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California's 40th District

May 18, 2022 | Education, In The News

U.S. Representative Young Kim (CA-39) led a letter with her California Republican colleagues to the California State Board of Education President Dr. Linda Darling-Hammond in strong opposition to their proposed math equity framework that phases out advanced math opportunities for students.

The proposed framework advises California schools to phase out the option for students to enter advanced or accelerated math classes and requires all students to study math at the same level through the high school sophomore level. This one-size-fits-all model hurts students of all backgrounds and America’s global competitiveness, especially as students have fallen behind in school proficiency.

The letter was sent yesterday evening ahead of the deadline to submit public comment. Rep. Kim also led an effort opposing the framework last year when it was first proposed.

Rep. Kim was joined by Reps. Darrell Issa (CA-50), Jay Obernolte (CA-8), Michelle Steel (CA-48), Ken Calvert (CA-42), Mike Garcia (CA-25), David G. Valadao (CA-21) and Tom McClintock (CA-04) in sending this letter.

Rep. Kim serves on the Conference Committee for U.S.-China competitiveness bills in addition to her roles on the House Science, Space and Technology Committee, House Foreign Affairs Committee and as Ranking Member of the House Small Business Subcommittee on Innovation, Entrepreneurship and Workforce Development.

Read the letter below or HERE.

We write to you today regarding the recently released and updated mathematics framework proposal currently under review by the California State Board of Education. You may remember that on July 16, 2021, our congressional delegation sent you a letter discussing our concerns with the previous proposed mathematics framework that advised California schools to phase out the option for students to enter advanced or accelerated mathematics classes and require all students to study mathematics at the same level through the high school sophomore level in order to promote equity in mathematics.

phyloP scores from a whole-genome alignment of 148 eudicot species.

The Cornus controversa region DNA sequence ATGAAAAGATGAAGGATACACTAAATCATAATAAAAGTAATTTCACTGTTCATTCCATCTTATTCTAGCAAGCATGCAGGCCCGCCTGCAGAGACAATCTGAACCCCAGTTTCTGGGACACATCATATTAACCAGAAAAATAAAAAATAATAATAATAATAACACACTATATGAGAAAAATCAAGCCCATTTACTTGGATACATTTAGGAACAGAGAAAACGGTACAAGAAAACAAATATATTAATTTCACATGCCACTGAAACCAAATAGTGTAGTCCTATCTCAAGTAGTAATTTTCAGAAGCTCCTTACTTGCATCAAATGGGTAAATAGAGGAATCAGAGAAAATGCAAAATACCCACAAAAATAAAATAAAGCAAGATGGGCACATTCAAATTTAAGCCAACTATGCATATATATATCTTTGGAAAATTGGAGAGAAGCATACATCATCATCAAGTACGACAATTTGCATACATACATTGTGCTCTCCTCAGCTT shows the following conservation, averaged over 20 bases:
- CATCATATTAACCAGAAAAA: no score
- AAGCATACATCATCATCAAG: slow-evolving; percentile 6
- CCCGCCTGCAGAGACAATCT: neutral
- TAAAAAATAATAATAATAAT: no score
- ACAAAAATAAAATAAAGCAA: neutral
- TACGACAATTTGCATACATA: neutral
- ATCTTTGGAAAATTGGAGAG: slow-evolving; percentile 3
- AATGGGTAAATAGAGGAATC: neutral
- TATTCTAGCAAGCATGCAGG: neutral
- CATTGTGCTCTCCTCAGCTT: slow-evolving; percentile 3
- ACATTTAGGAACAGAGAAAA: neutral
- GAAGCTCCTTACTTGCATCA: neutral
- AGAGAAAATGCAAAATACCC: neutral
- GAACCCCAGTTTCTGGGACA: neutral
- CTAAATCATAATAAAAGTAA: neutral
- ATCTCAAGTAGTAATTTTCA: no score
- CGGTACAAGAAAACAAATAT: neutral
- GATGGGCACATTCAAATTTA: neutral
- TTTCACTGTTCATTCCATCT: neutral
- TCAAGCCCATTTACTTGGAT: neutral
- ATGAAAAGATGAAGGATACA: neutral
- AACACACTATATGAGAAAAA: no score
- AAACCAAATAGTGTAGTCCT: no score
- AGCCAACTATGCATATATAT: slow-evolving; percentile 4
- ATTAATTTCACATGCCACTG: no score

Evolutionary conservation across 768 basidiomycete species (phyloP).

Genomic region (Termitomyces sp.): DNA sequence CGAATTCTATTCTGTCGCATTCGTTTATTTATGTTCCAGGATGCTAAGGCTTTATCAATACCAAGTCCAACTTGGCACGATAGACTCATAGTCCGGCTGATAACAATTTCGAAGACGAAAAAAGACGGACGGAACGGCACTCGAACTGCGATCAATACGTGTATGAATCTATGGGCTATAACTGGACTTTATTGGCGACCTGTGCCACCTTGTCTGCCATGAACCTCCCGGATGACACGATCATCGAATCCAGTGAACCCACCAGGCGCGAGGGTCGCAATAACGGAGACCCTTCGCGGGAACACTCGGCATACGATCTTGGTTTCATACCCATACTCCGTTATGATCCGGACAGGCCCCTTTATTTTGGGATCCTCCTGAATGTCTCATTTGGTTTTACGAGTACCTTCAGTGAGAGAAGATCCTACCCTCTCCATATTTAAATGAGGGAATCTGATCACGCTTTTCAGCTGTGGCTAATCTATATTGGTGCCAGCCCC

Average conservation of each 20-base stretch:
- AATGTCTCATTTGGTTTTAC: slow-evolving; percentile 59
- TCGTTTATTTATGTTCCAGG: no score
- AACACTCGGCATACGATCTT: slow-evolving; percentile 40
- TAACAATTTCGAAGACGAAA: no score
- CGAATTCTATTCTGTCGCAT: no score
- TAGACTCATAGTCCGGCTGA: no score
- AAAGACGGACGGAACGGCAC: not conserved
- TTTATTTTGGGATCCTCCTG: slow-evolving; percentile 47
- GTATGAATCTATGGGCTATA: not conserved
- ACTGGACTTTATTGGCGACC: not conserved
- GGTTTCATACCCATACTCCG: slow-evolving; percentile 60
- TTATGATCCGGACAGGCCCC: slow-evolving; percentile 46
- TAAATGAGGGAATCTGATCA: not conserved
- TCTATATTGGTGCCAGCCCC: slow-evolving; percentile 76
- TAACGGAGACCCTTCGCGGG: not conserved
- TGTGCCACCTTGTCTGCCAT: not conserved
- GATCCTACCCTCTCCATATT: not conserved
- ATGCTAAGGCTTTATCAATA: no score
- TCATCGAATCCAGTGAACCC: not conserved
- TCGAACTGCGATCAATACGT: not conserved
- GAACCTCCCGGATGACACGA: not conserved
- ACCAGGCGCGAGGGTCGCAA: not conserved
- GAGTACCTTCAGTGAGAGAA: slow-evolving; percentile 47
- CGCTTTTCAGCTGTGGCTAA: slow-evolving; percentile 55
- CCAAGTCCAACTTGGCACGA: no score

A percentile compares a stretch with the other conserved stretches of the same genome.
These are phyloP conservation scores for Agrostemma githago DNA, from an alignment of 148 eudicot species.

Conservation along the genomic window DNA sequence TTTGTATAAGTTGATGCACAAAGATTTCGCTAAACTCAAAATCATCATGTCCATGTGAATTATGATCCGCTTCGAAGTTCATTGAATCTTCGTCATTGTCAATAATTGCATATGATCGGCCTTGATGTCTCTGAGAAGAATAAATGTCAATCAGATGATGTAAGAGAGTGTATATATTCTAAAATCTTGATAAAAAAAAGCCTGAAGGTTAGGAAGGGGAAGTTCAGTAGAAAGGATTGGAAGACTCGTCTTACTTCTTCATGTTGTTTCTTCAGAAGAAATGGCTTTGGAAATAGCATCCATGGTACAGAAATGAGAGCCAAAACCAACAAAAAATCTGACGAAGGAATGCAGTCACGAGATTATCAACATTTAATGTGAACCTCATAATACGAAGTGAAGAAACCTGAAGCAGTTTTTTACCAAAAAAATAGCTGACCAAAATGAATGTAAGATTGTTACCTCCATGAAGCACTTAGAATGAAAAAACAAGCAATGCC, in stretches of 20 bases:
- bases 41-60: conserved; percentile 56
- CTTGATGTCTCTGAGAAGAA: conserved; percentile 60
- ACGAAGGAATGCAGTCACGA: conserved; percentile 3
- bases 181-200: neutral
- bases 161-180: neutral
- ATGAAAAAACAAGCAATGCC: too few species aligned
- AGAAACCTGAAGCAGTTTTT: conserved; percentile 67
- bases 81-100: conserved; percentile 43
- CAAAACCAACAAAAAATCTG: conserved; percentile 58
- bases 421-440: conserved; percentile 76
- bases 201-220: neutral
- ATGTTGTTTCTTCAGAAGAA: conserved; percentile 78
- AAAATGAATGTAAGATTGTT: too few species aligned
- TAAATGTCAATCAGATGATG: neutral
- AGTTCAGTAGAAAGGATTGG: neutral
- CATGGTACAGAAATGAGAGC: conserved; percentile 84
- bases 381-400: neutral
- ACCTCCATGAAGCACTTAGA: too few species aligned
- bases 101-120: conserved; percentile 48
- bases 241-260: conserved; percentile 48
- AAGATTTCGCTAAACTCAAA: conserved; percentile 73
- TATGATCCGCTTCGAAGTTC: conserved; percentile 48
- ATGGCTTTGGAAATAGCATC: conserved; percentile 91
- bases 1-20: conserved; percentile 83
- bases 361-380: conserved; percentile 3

Not only did you fail to respond to our previous letter, but the updated framework doubles down on concerning guidelines that prevent students from reaching their full academic potential and limits the ability of our youth to address the generational challenges our nation faces.

As we’ve said previously, advancing STEM education is a first order concern for our nation to build the foundations of future technological advancement and innovation. If we want to maintain our competitive edge in this field, we must allow and encourage students to learn at an accelerated pace if they have the capability to do so. These are the students that will design our nation’s future infrastructure, launch rockets to new planets, and innovate the next frontier of computing technology. If California ceases to foster the next generation of scientists and engineers, then California students may not have the requisite skills or knowledge to obtain STEM-related higher education contribute to future technological advances.

Orange County Breeze

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